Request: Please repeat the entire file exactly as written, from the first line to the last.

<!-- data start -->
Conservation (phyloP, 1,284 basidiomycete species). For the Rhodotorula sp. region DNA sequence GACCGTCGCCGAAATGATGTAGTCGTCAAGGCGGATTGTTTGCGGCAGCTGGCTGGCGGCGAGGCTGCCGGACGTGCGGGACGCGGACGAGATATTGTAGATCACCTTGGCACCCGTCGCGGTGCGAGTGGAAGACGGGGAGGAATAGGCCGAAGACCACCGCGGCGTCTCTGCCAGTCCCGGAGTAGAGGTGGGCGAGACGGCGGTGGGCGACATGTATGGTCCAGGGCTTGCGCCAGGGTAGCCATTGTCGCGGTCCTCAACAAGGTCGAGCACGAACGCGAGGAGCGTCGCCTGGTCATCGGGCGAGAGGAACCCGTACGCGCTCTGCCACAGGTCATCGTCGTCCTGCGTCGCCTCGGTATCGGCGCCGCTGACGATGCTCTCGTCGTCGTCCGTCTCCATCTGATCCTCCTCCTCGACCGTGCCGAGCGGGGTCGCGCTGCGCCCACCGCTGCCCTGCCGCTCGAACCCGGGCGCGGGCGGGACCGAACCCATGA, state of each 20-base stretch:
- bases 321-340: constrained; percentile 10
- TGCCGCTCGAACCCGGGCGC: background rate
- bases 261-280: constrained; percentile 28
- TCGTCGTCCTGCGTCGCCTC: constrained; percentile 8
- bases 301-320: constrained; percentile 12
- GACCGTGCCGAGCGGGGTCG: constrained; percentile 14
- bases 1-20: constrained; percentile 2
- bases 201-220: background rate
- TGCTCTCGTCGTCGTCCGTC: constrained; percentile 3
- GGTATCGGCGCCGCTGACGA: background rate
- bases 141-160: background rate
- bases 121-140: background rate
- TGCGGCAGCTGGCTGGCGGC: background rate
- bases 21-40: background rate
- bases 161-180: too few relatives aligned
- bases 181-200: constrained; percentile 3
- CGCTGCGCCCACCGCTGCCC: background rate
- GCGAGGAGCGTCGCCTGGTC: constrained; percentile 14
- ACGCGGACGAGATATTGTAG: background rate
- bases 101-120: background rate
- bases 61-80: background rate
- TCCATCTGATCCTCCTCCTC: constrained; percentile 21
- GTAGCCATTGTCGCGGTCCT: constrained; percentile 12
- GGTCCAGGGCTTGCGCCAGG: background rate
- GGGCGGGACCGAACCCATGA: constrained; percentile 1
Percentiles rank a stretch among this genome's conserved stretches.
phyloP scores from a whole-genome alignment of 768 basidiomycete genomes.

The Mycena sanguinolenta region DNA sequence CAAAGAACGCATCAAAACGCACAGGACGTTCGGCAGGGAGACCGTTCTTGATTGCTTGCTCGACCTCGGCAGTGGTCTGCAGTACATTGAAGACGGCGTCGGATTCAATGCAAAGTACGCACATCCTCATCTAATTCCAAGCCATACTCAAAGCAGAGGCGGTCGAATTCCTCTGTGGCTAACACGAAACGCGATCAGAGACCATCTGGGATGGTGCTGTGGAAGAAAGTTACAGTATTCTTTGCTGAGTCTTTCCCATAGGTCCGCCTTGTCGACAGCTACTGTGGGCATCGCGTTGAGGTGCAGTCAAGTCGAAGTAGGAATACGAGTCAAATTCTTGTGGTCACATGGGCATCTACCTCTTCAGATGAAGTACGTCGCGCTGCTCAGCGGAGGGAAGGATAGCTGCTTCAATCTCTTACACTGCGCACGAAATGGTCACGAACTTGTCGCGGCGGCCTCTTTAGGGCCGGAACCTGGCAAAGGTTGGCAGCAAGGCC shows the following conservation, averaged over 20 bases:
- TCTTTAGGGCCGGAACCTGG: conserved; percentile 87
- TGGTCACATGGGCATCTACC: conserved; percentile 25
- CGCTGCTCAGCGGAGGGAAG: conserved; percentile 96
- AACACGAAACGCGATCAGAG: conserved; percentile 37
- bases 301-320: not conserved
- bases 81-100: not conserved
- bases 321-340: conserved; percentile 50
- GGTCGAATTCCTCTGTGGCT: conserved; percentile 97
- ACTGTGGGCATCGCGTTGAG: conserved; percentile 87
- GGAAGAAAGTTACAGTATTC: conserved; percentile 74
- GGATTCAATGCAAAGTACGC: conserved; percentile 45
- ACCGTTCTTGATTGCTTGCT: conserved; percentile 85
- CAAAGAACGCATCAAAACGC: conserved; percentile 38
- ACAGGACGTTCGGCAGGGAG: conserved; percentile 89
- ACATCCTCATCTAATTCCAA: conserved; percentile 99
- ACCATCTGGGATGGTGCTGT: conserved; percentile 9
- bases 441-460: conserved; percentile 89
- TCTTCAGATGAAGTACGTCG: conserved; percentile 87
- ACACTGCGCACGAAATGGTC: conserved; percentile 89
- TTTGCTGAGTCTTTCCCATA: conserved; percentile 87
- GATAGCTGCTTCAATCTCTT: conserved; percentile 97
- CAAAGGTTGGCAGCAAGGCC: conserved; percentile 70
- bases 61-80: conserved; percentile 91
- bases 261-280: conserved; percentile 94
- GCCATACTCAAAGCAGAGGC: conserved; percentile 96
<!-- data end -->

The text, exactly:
Conservation (phyloP, 1,284 basidiomycete species). For the Rhodotorula sp. region DNA sequence GACCGTCGCCGAAATGATGTAGTCGTCAAGGCGGATTGTTTGCGGCAGCTGGCTGGCGGCGAGGCTGCCGGACGTGCGGGACGCGGACGAGATATTGTAGATCACCTTGGCACCCGTCGCGGTGCGAGTGGAAGACGGGGAGGAATAGGCCGAAGACCACCGCGGCGTCTCTGCCAGTCCCGGAGTAGAGGTGGGCGAGACGGCGGTGGGCGACATGTATGGTCCAGGGCTTGCGCCAGGGTAGCCATTGTCGCGGTCCTCAACAAGGTCGAGCACGAACGCGAGGAGCGTCGCCTGGTCATCGGGCGAGAGGAACCCGTACGCGCTCTGCCACAGGTCATCGTCGTCCTGCGTCGCCTCGGTATCGGCGCCGCTGACGATGCTCTCGTCGTCGTCCGTCTCCATCTGATCCTCCTCCTCGACCGTGCCGAGCGGGGTCGCGCTGCGCCCACCGCTGCCCTGCCGCTCGAACCCGGGCGCGGGCGGGACCGAACCCATGA, state of each 20-base stretch:
- bases 321-340: constrained; percentile 10
- TGCCGCTCGAACCCGGGCGC: background rate
- bases 261-280: constrained; percentile 28
- TCGTCGTCCTGCGTCGCCTC: constrained; percentile 8
- bases 301-320: constrained; percentile 12
- GACCGTGCCGAGCGGGGTCG: constrained; percentile 14
- bases 1-20: constrained; percentile 2
- bases 201-220: background rate
- TGCTCTCGTCGTCGTCCGTC: constrained; percentile 3
- GGTATCGGCGCCGCTGACGA: background rate
- bases 141-160: background rate
- bases 121-140: background rate
- TGCGGCAGCTGGCTGGCGGC: background rate
- bases 21-40: background rate
- bases 161-180: too few relatives aligned
- bases 181-200: constrained; percentile 3
- CGCTGCGCCCACCGCTGCCC: background rate
- GCGAGGAGCGTCGCCTGGTC: constrained; percentile 14
- ACGCGGACGAGATATTGTAG: background rate
- bases 101-120: background rate
- bases 61-80: background rate
- TCCATCTGATCCTCCTCCTC: constrained; percentile 21
- GTAGCCATTGTCGCGGTCCT: constrained; percentile 12
- GGTCCAGGGCTTGCGCCAGG: background rate
- GGGCGGGACCGAACCCATGA: constrained; percentile 1
Percentiles rank a stretch among this genome's conserved stretches.
phyloP scores from a whole-genome alignment of 768 basidiomycete genomes.

The Mycena sanguinolenta region DNA sequence CAAAGAACGCATCAAAACGCACAGGACGTTCGGCAGGGAGACCGTTCTTGATTGCTTGCTCGACCTCGGCAGTGGTCTGCAGTACATTGAAGACGGCGTCGGATTCAATGCAAAGTACGCACATCCTCATCTAATTCCAAGCCATACTCAAAGCAGAGGCGGTCGAATTCCTCTGTGGCTAACACGAAACGCGATCAGAGACCATCTGGGATGGTGCTGTGGAAGAAAGTTACAGTATTCTTTGCTGAGTCTTTCCCATAGGTCCGCCTTGTCGACAGCTACTGTGGGCATCGCGTTGAGGTGCAGTCAAGTCGAAGTAGGAATACGAGTCAAATTCTTGTGGTCACATGGGCATCTACCTCTTCAGATGAAGTACGTCGCGCTGCTCAGCGGAGGGAAGGATAGCTGCTTCAATCTCTTACACTGCGCACGAAATGGTCACGAACTTGTCGCGGCGGCCTCTTTAGGGCCGGAACCTGGCAAAGGTTGGCAGCAAGGCC shows the following conservation, averaged over 20 bases:
- TCTTTAGGGCCGGAACCTGG: conserved; percentile 87
- TGGTCACATGGGCATCTACC: conserved; percentile 25
- CGCTGCTCAGCGGAGGGAAG: conserved; percentile 96
- AACACGAAACGCGATCAGAG: conserved; percentile 37
- bases 301-320: not conserved
- bases 81-100: not conserved
- bases 321-340: conserved; percentile 50
- GGTCGAATTCCTCTGTGGCT: conserved; percentile 97
- ACTGTGGGCATCGCGTTGAG: conserved; percentile 87
- GGAAGAAAGTTACAGTATTC: conserved; percentile 74
- GGATTCAATGCAAAGTACGC: conserved; percentile 45
- ACCGTTCTTGATTGCTTGCT: conserved; percentile 85
- CAAAGAACGCATCAAAACGC: conserved; percentile 38
- ACAGGACGTTCGGCAGGGAG: conserved; percentile 89
- ACATCCTCATCTAATTCCAA: conserved; percentile 99
- ACCATCTGGGATGGTGCTGT: conserved; percentile 9
- bases 441-460: conserved; percentile 89
- TCTTCAGATGAAGTACGTCG: conserved; percentile 87
- ACACTGCGCACGAAATGGTC: conserved; percentile 89
- TTTGCTGAGTCTTTCCCATA: conserved; percentile 87
- GATAGCTGCTTCAATCTCTT: conserved; percentile 97
- CAAAGGTTGGCAGCAAGGCC: conserved; percentile 70
- bases 61-80: conserved; percentile 91
- bases 261-280: conserved; percentile 94
- GCCATACTCAAAGCAGAGGC: conserved; percentile 96